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A Call to Sabbath Rest
The Fourth Commandment
Have you ever considered that many Christians today are ready to keep all of the Ten Commandments with the exception of the fourth command? Frankly, that is something that should alarm us. The idea that most professing Christians do not even concern themselves with the question of whether or not the fourth commandment has any bearing on us today, much less with how we should understand and obey the commandment.
“Remember the Sabbath day, to keep it holy. Six days you shall labor, and do all your work, but the seventh day is a Sabbath to the Lord your God. On it you shall not do any work, you, or your son, or your daughter, your male servant, or your female servant, or your livestock, or the sojourner who is within your gates. For in six days the Lord made heaven and earth, the sea, and all that is in them, and rested on the seventh day. Therefore the Lord blessed the Sabbath day and made it holy.” Exodus 20: 8-11
The command to observe the Sabbath is not only one of the Ten Commandments, but it is rooted all the way back to Creation when God created the world in six literal days and then rested from his work on the seventh day. As if this was not enough to convince us that the fourth commandment should be taken seriously, the punishment for not observing this command was death. We see this play out in the account of a Sabbath-breaker in Numbers 15:32-36.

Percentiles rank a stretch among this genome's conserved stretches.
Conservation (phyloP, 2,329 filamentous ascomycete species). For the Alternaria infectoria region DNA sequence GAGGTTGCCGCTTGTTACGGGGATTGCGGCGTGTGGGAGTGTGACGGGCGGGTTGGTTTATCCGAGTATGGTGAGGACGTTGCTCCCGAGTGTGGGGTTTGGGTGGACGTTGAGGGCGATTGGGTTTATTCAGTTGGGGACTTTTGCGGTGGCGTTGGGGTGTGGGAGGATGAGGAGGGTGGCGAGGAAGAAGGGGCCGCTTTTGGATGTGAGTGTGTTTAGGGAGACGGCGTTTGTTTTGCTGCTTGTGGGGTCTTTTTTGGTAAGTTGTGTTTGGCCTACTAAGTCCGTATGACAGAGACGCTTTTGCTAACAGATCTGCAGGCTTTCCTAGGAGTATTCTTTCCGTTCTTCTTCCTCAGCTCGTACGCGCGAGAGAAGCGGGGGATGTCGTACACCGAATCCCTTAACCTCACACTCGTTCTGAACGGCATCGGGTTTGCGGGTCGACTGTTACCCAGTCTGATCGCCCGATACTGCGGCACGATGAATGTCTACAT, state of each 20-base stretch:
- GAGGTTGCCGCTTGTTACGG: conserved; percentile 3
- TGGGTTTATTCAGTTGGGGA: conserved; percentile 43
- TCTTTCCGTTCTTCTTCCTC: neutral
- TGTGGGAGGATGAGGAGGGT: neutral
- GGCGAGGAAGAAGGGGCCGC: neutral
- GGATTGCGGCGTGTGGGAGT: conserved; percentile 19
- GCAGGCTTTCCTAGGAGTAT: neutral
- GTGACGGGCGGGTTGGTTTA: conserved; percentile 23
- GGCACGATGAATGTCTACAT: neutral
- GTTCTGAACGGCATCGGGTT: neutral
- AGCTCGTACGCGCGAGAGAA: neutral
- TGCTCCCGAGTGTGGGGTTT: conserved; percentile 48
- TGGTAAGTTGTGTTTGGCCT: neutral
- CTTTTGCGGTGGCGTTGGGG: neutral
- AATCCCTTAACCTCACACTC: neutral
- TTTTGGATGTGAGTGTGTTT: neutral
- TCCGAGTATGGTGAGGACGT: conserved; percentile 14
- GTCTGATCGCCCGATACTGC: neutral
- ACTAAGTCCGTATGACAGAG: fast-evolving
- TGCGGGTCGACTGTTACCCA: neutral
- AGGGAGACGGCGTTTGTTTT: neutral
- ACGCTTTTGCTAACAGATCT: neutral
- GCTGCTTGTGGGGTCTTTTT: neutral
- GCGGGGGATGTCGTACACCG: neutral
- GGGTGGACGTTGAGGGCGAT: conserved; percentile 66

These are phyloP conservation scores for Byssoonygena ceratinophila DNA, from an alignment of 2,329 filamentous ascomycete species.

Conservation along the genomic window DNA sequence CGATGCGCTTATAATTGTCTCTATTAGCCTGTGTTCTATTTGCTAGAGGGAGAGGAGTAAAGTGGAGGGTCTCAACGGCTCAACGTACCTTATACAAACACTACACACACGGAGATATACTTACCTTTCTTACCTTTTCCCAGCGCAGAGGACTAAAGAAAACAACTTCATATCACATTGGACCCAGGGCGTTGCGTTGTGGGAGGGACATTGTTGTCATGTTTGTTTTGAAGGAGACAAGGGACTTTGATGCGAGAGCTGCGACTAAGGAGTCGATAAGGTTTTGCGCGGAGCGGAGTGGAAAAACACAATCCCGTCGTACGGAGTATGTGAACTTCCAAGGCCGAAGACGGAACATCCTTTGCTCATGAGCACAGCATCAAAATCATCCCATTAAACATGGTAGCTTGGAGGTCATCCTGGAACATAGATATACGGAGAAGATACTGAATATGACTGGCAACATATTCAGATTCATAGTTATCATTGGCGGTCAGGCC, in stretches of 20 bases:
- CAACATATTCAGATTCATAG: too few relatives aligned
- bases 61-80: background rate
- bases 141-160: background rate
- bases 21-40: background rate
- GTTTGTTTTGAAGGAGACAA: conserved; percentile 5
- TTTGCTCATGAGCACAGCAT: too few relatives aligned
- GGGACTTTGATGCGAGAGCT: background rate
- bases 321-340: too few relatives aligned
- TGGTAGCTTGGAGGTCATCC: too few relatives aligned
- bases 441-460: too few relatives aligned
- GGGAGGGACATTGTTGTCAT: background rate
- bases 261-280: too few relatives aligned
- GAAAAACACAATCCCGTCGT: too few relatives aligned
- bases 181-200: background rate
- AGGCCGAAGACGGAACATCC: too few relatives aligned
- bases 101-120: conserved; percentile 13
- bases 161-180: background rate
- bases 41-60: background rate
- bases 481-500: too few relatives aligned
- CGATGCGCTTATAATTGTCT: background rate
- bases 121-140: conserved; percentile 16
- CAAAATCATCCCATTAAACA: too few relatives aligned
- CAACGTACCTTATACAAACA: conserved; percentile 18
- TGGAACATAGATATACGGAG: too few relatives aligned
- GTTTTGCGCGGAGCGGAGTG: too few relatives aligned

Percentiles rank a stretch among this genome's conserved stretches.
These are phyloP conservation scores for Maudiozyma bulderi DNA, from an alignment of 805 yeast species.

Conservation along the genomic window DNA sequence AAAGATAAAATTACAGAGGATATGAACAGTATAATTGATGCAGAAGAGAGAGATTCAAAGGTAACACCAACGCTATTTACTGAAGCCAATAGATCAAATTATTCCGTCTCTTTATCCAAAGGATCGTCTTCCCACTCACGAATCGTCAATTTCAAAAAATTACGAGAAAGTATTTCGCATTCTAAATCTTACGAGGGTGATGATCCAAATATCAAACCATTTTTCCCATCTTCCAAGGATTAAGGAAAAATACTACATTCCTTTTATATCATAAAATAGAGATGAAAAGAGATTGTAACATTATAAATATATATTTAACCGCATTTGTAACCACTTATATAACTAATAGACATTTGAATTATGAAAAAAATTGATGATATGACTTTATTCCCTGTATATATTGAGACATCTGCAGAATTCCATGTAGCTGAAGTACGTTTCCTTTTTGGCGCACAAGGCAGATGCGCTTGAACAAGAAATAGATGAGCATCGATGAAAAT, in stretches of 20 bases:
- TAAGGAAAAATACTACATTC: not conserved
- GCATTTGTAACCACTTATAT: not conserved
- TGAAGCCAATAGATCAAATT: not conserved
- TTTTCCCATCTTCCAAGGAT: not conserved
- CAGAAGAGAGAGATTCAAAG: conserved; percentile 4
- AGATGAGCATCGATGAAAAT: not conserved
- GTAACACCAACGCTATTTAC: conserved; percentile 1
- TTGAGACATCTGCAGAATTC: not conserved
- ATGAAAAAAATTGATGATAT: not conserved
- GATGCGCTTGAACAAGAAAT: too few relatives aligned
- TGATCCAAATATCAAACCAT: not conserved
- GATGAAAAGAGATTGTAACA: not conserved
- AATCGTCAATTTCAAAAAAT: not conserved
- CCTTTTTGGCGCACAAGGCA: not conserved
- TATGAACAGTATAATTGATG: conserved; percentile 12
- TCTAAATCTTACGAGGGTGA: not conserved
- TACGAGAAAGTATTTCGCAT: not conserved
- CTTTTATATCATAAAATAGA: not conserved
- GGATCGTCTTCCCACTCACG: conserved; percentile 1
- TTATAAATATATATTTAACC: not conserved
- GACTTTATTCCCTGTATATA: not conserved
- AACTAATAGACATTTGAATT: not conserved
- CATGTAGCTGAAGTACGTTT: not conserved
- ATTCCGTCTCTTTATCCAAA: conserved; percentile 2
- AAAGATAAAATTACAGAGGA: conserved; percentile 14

“While the people of Israel were in the wilderness, they found a man gathering sticks on the Sabbath day. And those who found him gathering sticks brought him to Moses and Aaron and to all the congregation. They put him in custody, because it had not been made clear what should be done to him. And the Lord said to Moses, “The man shall be put to death; all the congregation shall stone him with stones outside the camp.” And all the congregation brought him outside the camp and stoned him to death with stones, as the Lord commanded Moses.”
We see Christ address this issue in Matthew in Matthew 12:1-14, when the Pharisees confront him about his disciples “harvesting” grain on the Sabbath. He doesn’t quibble with them about the Sabbath’s importance, but instead proclaims himself “Lord of the Sabbath.” Jesus made a claim here to his kingship and put the Sabbath into perspective, outside of manmade traditions.
Sabbath Rest As A Gift
In Mark 2:27-28 it says, “And he said to them, “The Sabbath was made for man, not man for the Sabbath.” So the Man is lord even of the Sabbath.”